|The Nightingale Society|
Report from Lynn McDonald, co-founder, 10 February 2017
Lies, Damned Lies and “Alternative Facts”
As if “post-truth” weren’t enough, we had our vocabulary expanded in the Trump campaign and inauguration by “alternative facts.” Those of us in the Nightingale Society who track the Mary Seacole campaign are well familiar with the practice.
- Someone publishes or broadcasts a “lie,” or is it an “alternative fact”?
- It is picked up by other authors, broadcasters, bloggers, etc., assumed to be legitimate, meaning factual, or based on real evidence.
- The more places – books, articles, videos, TV programs – it appears, the easier it is for people to accept it in good faith.
- Once the “alternative fact” or “lie” makes it into highly respectable sources, it spreads even further and faster. Examples in the case of Seacole misinformation are the Oxford Dictionary of National Biography and the Science Museum, not just the Royal College of Nursing (a routine source of misinformation on Seacole) and the BBC (which was forced to withdraw one of its worst videos).
We tend to call Seacole myths “misinformation,” for the perpetrator may well have been innocently taken in by a bad source. Beware:
- Mary Seacole won medals (1, 2, 3 or 4, depending on the source), when primary sources, including her own memoir, claim none.
- Mary Seacole routinely risked her life on the battlefield to save soldiers, when her memoir records precisely 3 occasions when she went onto a battlefield, all of them post-battle.
- Mary Seacole was a “pioneer nurse,” even the pioneer of “patient-centred care,” when her own memoir reveals not one nursing practice she pioneered, one hospital or agency where she nursed, one nurse she trained or mentored, one nursing book or article she wrote, and she admitted “lamentable blunders” with her “remedies.” In her own memoir, she never called herself simply a “nurse,” preferring “doctress,” or a conglomerate “doctress, nurse and ‘mother’”.
- That Seacole established a “British Hospital” to care for wounded soldiers, when her memoir shows that her hut, the “British Hotel,” was for officers, a commercial establishment, with high prices, not a clinic or hospital for anybody, and not a place soldiers could go (officers and men did not dine together).
- That Seacole’s fame rivalled that of Nightingale’s after the Crimean War, when newspaper coverage (checked for The Times) shows 5 to 10 mentions of Nightingale for every one for Seacole. Moreover, those for Nightingale were of substance – nursing, hospitals, home visitors, social reforms – while those for Seacole focused on her financial situation. Certainly she was highly regarded post-Crimea, and deserved to be, as a kind businesswoman who needed help when she went bankrupt – not as a nursing leader.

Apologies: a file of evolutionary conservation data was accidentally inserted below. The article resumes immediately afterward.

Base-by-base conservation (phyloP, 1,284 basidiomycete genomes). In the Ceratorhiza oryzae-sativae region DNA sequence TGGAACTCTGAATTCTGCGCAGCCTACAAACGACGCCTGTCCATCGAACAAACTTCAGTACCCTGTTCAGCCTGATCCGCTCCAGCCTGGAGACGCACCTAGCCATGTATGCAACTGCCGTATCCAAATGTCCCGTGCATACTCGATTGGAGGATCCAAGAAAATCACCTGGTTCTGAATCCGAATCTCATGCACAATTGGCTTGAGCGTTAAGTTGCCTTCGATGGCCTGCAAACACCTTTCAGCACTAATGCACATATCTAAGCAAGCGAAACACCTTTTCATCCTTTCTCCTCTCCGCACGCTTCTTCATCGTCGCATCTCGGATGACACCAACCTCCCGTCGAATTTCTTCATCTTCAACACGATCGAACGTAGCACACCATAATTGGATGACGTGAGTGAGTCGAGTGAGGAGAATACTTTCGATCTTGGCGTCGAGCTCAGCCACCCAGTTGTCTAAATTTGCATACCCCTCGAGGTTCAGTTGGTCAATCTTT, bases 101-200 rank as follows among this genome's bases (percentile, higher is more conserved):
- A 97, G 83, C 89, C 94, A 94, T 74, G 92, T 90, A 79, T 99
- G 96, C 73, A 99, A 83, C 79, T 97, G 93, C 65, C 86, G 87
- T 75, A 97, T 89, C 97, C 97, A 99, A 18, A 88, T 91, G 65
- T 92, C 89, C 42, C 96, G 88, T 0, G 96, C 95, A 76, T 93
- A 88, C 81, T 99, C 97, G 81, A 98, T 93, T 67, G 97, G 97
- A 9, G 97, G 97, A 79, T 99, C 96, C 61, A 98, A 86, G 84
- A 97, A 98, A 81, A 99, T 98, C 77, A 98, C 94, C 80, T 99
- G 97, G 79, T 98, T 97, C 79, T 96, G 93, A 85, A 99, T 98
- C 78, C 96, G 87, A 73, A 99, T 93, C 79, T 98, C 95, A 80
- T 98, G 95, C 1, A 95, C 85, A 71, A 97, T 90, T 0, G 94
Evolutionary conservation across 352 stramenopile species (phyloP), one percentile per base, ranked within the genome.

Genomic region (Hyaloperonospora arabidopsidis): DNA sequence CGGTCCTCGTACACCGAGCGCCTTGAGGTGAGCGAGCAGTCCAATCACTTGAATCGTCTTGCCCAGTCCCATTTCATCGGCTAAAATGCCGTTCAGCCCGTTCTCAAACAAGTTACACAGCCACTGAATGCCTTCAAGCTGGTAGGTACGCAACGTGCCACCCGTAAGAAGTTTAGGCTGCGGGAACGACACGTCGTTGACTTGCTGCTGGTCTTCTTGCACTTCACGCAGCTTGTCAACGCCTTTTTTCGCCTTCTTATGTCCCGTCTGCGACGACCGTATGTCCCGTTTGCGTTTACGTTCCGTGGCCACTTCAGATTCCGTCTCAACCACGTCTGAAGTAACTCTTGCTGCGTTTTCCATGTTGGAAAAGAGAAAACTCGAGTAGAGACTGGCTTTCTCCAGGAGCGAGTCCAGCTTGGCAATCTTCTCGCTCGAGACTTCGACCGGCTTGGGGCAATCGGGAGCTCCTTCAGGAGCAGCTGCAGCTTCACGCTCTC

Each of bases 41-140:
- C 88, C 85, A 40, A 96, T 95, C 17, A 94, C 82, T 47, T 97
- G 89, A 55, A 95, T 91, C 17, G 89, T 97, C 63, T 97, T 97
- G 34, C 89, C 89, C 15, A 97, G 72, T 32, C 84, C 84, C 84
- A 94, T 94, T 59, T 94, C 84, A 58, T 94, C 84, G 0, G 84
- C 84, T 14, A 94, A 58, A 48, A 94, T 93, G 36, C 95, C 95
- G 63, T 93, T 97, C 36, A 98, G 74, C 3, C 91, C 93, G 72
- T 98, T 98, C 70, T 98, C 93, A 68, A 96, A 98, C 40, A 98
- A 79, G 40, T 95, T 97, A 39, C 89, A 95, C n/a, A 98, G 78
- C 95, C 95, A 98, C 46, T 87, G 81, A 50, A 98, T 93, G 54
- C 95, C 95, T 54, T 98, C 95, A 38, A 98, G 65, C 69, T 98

Do we want British children to be taught “alternative facts” in school? It would be hard to do otherwise now, given the number of false sources and paucity of reliable books and videos. The very comparison the National Curriculum suggests – Nightingale AND Seacole – encourages the “nursification” of Seacole.
How to stop it is the big question now. Ideas welcome.
Complaint about Nightingale coverage in the Oxford Dictionary of National Biography
150th Anniversary of Nightingale’s proposal for workhouse nursing
(Note this item was also circulated in the newsletter of the Collected Works of Florence Nightingale.)
January 19 2017 marks the 150th anniversary of Nightingale’s great proposal for reform to the Poor Law system of Britain, when workhouse infirmaries were the only recourse for the great majority of the population (the regular hospitals were fee paying, with some charity wards). The workhouse infirmaries then were dreaded places, with bed sharing, lousy ventilation and vermin. While there was some attendance by qualified doctors, the only “nursing” provided was by “pauper nurses,” or women with no training, paid a small amount, normally spent on alcohol. Drinking on the job was problem enough in the regular hospitals, but reform had begun. Not so in the workhouses, until the first experiment in Liverpool, organized by Nightingale, and financed by a Liverpool philanthropist.
Nightingale’s proposal in 1867 was a brief to a Parliamentary committee on London workhouses. Its subject was limited to cubic space, certainly an issue, but to Nightingale far from the most important. She took the opportunity to bootleg her cause: the need for quality nursing care.
Her proposal for fundamental reform was not accepted, but the way was opened for reforms at workhouses with progressive boards. Gradual reforms brought up the standards at the workhouses, with Nightingale promoting both improved nursing and better hospital buildings themselves. Reforms continued to be brought in over the next decades, so that, when the National Health Service was launched in 1948, the old workhouse infirmaries could be integrated with the regular, civil, hospitals.
Question: has any Nightingale-related organization noticed this great anniversary? The Royal College of Nursing? Nursing journals? The Florence Nightingale Museum?